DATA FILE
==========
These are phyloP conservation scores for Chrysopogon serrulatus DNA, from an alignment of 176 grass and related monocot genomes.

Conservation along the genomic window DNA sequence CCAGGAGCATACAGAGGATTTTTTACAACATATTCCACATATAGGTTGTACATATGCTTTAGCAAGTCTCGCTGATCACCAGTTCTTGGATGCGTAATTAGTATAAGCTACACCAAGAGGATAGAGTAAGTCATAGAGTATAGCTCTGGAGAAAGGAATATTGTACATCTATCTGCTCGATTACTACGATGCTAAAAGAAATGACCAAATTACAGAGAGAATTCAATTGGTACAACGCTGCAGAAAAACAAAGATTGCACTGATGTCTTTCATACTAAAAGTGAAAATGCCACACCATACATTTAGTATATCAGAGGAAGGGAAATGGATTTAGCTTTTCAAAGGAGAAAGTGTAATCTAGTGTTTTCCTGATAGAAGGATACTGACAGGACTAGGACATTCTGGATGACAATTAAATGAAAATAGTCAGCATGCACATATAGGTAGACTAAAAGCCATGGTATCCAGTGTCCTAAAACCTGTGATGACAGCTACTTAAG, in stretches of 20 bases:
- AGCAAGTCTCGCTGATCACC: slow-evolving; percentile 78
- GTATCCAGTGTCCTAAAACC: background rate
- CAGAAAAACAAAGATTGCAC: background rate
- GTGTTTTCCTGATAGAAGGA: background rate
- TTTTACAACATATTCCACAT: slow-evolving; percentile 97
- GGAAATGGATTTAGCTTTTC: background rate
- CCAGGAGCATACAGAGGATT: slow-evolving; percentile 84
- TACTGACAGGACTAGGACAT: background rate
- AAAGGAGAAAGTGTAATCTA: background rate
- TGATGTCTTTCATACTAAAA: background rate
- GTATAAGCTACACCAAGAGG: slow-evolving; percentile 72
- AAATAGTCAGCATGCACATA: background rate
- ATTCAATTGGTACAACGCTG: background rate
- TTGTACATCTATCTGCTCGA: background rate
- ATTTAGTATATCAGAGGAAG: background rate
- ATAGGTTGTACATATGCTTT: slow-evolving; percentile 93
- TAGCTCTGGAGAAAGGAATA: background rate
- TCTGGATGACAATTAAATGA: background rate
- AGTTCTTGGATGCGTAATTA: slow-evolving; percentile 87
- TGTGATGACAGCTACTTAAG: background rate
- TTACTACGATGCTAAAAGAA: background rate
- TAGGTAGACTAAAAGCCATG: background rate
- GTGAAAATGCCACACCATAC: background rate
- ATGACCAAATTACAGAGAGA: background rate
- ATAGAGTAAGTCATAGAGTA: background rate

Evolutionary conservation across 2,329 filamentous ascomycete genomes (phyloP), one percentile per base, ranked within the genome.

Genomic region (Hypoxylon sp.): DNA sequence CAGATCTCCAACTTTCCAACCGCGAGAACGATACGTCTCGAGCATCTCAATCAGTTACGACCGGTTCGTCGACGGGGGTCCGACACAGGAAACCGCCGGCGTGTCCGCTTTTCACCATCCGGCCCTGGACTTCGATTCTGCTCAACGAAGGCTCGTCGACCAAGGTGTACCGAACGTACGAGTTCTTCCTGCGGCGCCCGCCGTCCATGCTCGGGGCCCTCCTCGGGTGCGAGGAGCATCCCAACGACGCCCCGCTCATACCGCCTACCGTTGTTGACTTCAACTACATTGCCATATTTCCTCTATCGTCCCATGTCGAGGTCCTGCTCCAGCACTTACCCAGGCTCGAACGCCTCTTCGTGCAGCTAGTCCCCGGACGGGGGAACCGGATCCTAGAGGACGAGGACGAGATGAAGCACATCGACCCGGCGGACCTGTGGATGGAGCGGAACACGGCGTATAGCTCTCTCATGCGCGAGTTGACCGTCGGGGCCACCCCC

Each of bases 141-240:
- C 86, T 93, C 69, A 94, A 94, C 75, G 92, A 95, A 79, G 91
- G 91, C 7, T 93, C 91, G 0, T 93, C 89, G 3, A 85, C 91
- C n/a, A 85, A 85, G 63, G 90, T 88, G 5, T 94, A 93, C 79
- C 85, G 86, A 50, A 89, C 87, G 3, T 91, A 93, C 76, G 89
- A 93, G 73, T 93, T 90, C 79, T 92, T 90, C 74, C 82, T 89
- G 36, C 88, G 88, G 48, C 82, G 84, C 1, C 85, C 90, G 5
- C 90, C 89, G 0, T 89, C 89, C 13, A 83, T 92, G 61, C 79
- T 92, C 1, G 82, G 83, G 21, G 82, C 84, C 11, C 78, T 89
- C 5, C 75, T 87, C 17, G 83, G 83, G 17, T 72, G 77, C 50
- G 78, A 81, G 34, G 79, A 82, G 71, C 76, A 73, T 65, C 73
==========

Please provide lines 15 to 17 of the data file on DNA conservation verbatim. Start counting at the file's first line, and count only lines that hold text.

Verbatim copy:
- ATTCAATTGGTACAACGCTG: background rate
- TTGTACATCTATCTGCTCGA: background rate
- ATTTAGTATATCAGAGGAAG: background rate